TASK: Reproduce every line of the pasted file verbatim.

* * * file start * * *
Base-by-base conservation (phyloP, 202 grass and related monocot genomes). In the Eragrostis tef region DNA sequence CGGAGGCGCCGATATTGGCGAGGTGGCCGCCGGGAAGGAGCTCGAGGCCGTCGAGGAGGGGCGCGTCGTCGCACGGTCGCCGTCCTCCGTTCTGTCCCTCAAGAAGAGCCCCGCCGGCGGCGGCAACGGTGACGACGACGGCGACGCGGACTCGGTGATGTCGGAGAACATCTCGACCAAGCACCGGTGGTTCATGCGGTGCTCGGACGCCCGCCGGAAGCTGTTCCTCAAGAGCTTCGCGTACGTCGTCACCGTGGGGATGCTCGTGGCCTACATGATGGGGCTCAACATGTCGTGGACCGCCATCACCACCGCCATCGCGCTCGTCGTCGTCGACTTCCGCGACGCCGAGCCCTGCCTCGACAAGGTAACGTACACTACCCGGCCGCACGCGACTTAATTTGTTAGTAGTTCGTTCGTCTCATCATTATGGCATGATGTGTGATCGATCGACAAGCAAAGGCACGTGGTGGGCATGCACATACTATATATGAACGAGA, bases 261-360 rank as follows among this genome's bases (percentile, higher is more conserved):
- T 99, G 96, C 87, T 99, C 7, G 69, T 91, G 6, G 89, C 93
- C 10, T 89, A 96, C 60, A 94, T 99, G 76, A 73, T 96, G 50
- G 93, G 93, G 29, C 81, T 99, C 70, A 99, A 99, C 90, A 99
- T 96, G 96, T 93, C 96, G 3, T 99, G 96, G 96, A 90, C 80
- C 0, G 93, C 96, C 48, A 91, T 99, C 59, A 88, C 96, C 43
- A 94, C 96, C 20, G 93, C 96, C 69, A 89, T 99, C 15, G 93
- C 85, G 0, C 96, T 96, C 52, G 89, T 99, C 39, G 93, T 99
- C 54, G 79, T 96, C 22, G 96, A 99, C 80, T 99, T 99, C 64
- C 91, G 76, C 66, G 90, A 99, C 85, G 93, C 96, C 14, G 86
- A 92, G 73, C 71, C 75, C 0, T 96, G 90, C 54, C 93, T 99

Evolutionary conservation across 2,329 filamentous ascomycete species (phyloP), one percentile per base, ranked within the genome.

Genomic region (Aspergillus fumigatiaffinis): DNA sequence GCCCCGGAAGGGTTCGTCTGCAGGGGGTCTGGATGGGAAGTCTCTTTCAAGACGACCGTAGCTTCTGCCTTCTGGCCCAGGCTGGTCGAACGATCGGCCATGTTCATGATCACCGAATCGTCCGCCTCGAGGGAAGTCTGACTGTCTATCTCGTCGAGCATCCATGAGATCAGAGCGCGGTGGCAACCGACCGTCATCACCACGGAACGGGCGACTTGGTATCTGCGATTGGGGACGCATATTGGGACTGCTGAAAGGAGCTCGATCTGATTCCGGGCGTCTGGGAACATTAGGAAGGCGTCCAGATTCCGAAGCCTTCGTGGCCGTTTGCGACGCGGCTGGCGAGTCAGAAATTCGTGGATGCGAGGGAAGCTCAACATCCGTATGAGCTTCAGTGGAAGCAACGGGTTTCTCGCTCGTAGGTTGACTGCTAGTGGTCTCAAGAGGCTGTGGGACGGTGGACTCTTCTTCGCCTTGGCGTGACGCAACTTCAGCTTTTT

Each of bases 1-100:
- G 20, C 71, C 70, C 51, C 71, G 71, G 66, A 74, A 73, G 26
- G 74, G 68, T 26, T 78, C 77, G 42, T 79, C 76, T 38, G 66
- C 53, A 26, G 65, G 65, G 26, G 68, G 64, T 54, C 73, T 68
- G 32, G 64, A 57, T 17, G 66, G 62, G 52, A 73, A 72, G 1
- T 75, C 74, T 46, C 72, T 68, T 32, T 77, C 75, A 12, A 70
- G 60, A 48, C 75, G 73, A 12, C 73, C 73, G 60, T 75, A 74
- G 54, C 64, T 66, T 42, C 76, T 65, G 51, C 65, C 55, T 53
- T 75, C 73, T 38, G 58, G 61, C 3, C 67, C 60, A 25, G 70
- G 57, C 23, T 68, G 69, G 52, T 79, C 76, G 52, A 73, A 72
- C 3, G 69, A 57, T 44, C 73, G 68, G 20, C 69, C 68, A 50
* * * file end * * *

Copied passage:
Base-by-base conservation (phyloP, 202 grass and related monocot genomes). In the Eragrostis tef region DNA sequence CGGAGGCGCCGATATTGGCGAGGTGGCCGCCGGGAAGGAGCTCGAGGCCGTCGAGGAGGGGCGCGTCGTCGCACGGTCGCCGTCCTCCGTTCTGTCCCTCAAGAAGAGCCCCGCCGGCGGCGGCAACGGTGACGACGACGGCGACGCGGACTCGGTGATGTCGGAGAACATCTCGACCAAGCACCGGTGGTTCATGCGGTGCTCGGACGCCCGCCGGAAGCTGTTCCTCAAGAGCTTCGCGTACGTCGTCACCGTGGGGATGCTCGTGGCCTACATGATGGGGCTCAACATGTCGTGGACCGCCATCACCACCGCCATCGCGCTCGTCGTCGTCGACTTCCGCGACGCCGAGCCCTGCCTCGACAAGGTAACGTACACTACCCGGCCGCACGCGACTTAATTTGTTAGTAGTTCGTTCGTCTCATCATTATGGCATGATGTGTGATCGATCGACAAGCAAAGGCACGTGGTGGGCATGCACATACTATATATGAACGAGA, bases 261-360 rank as follows among this genome's bases (percentile, higher is more conserved):
- T 99, G 96, C 87, T 99, C 7, G 69, T 91, G 6, G 89, C 93
- C 10, T 89, A 96, C 60, A 94, T 99, G 76, A 73, T 96, G 50
- G 93, G 93, G 29, C 81, T 99, C 70, A 99, A 99, C 90, A 99
- T 96, G 96, T 93, C 96, G 3, T 99, G 96, G 96, A 90, C 80
- C 0, G 93, C 96, C 48, A 91, T 99, C 59, A 88, C 96, C 43
- A 94, C 96, C 20, G 93, C 96, C 69, A 89, T 99, C 15, G 93
- C 85, G 0, C 96, T 96, C 52, G 89, T 99, C 39, G 93, T 99
- C 54, G 79, T 96, C 22, G 96, A 99, C 80, T 99, T 99, C 64
- C 91, G 76, C 66, G 90, A 99, C 85, G 93, C 96, C 14, G 86
- A 92, G 73, C 71, C 75, C 0, T 96, G 90, C 54, C 93, T 99

Evolutionary conservation across 2,329 filamentous ascomycete species (phyloP), one percentile per base, ranked within the genome.

Genomic region (Aspergillus fumigatiaffinis): DNA sequence GCCCCGGAAGGGTTCGTCTGCAGGGGGTCTGGATGGGAAGTCTCTTTCAAGACGACCGTAGCTTCTGCCTTCTGGCCCAGGCTGGTCGAACGATCGGCCATGTTCATGATCACCGAATCGTCCGCCTCGAGGGAAGTCTGACTGTCTATCTCGTCGAGCATCCATGAGATCAGAGCGCGGTGGCAACCGACCGTCATCACCACGGAACGGGCGACTTGGTATCTGCGATTGGGGACGCATATTGGGACTGCTGAAAGGAGCTCGATCTGATTCCGGGCGTCTGGGAACATTAGGAAGGCGTCCAGATTCCGAAGCCTTCGTGGCCGTTTGCGACGCGGCTGGCGAGTCAGAAATTCGTGGATGCGAGGGAAGCTCAACATCCGTATGAGCTTCAGTGGAAGCAACGGGTTTCTCGCTCGTAGGTTGACTGCTAGTGGTCTCAAGAGGCTGTGGGACGGTGGACTCTTCTTCGCCTTGGCGTGACGCAACTTCAGCTTTTT

Each of bases 1-100:
- G 20, C 71, C 70, C 51, C 71, G 71, G 66, A 74, A 73, G 26
- G 74, G 68, T 26, T 78, C 77, G 42, T 79, C 76, T 38, G 66
- C 53, A 26, G 65, G 65, G 26, G 68, G 64, T 54, C 73, T 68
- G 32, G 64, A 57, T 17, G 66, G 62, G 52, A 73, A 72, G 1
- T 75, C 74, T 46, C 72, T 68, T 32, T 77, C 75, A 12, A 70
- G 60, A 48, C 75, G 73, A 12, C 73, C 73, G 60, T 75, A 74
- G 54, C 64, T 66, T 42, C 76, T 65, G 51, C 65, C 55, T 53
- T 75, C 73, T 38, G 58, G 61, C 3, C 67, C 60, A 25, G 70
- G 57, C 23, T 68, G 69, G 52, T 79, C 76, G 52, A 73, A 72
- C 3, G 69, A 57, T 44, C 73, G 68, G 20, C 69, C 68, A 50